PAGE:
Well, I’ve been wanting a workshop for 20 years. I finally was able to begin creating one a few weeks ago. There has been ups and downs, joys and sorrows, silly and stupid mistakes made, and patience learned and experienced gained. (I still have 10 fingers….just less hair)
Most of you have been doing this for a long time. Think back to your early days – and some of the goofs you made. Although I’ve been reading blogs, magazines, and other “how to’s” for years, to me there is simply no way to know – except to do it.
I’ll relate some of my blunders without embarrasment, hoping that some of these simple (and obvious to you) mistakes could help out other new people. Don’t get me wrong – I had some incredible epiphany moments, and even some things I’m very proud of. And the payoff? I’m getting better at this, and think I may even get good at it over time.
(this may get a little long – don’t be afraid…)
Background: I live in the mountains in Colorado. I’m almost an hour one way to the nearest Home Depot. So lists have become important to me. If I forget a box of screws after a 3 hour round trip shopping trip – that’s what I am – screwed. So I must become a far better planner.
My shop-to-be is small – just over 19×13 feet. But it’s amazing that things can still get lost. How is that possible? Sheesh. Especially the paper notes with the dimensions of what I need to cut. So I got a big dry erase board I can see from everywhere and do my cut lists on there. It’s hard to lose a 4 foot dry erase board.
So how to build a shop – without a shop to build it? After setting up my new saws, and trusting their accuracy, I needed to build bench space and storage space. Consider the logistics of building a cabinet bench without the help of a bench… Well for me there was a lot of setup, cut something, glue something and setup again for something else. Back and forth, again and again. Also – while ripping a board, if I suddenly realized that I forgot to cut a groove in a board while the dadoset was in the saw, – well you get it – I spent a lot of time changing blades and retesting cuts until I had the steps down pat. So plan it – it helps to have jotted down a step by step list when you’re not working from a set of plans.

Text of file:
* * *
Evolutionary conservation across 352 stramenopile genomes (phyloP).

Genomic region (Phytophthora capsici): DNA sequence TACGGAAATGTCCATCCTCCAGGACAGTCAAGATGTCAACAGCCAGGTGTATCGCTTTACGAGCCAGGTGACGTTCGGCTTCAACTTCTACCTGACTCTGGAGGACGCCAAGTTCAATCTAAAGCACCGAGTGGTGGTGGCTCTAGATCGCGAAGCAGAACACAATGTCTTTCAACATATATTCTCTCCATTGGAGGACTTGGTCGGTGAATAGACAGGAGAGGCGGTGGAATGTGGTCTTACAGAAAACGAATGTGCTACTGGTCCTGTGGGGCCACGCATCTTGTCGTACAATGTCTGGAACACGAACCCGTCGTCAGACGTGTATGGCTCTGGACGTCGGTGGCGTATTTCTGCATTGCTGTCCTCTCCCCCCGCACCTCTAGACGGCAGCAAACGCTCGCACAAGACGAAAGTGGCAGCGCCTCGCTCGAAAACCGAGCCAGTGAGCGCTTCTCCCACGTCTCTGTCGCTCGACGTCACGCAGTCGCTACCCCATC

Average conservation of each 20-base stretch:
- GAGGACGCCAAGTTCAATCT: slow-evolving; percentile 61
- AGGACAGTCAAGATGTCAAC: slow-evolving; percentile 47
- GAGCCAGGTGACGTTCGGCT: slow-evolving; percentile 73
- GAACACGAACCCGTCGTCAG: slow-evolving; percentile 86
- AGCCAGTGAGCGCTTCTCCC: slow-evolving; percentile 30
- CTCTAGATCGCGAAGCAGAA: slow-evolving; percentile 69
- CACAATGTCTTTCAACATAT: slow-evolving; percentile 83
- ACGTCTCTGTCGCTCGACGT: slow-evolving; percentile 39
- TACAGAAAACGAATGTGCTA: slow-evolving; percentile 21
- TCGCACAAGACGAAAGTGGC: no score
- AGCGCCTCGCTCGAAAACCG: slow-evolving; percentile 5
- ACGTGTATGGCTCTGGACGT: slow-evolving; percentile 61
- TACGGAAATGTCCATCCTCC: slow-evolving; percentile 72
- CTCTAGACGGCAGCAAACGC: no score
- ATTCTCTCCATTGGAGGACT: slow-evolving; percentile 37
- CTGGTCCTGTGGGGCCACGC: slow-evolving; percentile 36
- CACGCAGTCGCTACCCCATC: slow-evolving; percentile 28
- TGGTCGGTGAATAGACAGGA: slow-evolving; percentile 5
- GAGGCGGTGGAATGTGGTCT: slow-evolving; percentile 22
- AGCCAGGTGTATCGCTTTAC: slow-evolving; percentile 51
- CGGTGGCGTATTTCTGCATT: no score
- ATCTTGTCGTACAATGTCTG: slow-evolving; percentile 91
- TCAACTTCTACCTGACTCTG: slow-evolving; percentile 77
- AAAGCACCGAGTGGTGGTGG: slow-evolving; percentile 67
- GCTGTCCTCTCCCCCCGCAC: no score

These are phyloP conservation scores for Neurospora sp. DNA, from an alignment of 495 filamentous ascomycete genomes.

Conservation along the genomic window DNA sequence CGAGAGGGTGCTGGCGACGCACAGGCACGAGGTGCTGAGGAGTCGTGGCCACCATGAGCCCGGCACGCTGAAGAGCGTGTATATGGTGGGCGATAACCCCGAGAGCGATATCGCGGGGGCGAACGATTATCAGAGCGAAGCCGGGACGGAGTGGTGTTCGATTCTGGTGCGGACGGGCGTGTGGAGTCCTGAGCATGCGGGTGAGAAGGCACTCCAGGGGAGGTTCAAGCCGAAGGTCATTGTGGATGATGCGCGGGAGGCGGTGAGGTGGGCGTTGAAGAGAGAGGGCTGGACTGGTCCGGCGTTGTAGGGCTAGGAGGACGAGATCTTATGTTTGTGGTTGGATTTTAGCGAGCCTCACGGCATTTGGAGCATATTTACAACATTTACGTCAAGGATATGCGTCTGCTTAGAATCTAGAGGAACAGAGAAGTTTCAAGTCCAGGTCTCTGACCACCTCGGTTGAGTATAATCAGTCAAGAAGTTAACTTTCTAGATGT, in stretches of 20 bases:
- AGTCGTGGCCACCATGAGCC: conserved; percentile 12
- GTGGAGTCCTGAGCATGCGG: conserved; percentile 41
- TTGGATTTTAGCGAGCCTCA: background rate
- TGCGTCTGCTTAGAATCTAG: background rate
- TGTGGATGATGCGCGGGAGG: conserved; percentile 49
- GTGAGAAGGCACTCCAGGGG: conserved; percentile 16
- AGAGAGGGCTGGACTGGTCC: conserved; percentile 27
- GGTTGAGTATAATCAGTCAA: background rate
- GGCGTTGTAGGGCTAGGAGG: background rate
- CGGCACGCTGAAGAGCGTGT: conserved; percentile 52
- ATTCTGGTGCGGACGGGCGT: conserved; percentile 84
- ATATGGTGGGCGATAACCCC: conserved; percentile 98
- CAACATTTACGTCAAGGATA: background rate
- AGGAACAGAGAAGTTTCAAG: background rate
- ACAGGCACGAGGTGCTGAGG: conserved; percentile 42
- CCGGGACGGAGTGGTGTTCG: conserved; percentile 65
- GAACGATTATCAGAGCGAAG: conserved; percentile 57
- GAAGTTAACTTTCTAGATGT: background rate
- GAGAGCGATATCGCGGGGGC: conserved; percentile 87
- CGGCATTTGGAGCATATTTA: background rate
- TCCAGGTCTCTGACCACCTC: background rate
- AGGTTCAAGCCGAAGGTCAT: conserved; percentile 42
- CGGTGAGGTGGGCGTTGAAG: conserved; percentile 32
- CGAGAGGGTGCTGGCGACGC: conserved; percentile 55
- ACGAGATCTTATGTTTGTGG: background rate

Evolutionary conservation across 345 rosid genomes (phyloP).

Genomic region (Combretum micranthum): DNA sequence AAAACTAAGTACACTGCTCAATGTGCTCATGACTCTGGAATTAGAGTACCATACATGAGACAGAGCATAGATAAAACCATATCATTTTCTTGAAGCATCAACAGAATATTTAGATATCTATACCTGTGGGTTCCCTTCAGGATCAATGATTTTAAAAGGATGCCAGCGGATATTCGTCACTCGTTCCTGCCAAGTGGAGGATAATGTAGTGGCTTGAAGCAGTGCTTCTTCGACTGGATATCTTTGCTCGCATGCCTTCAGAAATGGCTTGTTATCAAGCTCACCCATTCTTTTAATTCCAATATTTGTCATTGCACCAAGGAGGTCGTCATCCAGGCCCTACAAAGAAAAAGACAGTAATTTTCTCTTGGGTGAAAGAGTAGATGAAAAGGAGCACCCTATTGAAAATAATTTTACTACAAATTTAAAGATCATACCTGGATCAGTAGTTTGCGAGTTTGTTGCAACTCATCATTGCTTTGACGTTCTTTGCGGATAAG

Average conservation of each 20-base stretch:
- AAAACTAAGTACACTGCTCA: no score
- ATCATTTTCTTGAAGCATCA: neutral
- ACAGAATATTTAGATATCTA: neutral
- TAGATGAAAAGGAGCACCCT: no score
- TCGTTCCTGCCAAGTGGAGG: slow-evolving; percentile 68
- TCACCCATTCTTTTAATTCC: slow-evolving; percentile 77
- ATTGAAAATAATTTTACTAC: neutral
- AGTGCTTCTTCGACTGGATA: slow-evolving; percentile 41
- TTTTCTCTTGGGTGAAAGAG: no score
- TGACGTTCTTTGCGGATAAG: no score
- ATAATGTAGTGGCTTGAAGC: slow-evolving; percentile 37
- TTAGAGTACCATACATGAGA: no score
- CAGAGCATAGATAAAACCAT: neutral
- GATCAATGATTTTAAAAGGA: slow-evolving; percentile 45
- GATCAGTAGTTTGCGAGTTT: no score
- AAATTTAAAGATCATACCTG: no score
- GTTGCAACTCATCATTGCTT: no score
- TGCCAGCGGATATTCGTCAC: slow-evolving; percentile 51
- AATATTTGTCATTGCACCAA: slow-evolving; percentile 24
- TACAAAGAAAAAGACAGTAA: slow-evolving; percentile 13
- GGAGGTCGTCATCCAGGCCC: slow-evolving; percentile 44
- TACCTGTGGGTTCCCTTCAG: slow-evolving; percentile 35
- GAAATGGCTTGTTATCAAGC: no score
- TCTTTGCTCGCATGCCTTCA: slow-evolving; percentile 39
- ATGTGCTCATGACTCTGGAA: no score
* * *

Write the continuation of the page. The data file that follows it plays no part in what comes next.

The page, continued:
I had decided to build a cabinet bench about 16 feet long with 20 drawers in it. It’s based on Norm Abrahms Workshop hutch. Here’s a pic of current progress:
The cabinet partition construction went well. The hard part is that the garage floor slopes down 2 inches from left to right. I decided to account for that by building the top 3 sets of drawers alike, and make each bottom drawer progressively taller.
So I built a jig that would locate all 4 drawer guides correctly at once. Great idea. Here’s a tip – when you go to the store to buy a framing square – get one that doesn’t measure 12ths on one side and 16ths on the other. Or at least be aware that that is what you did. I built a jig that hung crooked guides. Lost half an afternoon on that one…
So then I rough cut 80 pieces of drawer fronts and sides for 20 drawers. Ripped them all to their proper heights. Time to square up the ends – hmmm – no crosscut sled. Stop everything and build one. Hmmm – no hardwood around for the runners. Well, just build one that will last accurately long enough to complete this project, and build a “real” one later. Had scrap to build one big enough to crosscut a little over 12 inches. Was cutting perfect 90’s on my first try. Yea! I later discovered that the lower drawer heights would exceed 13 inches. So yeah – I built another one.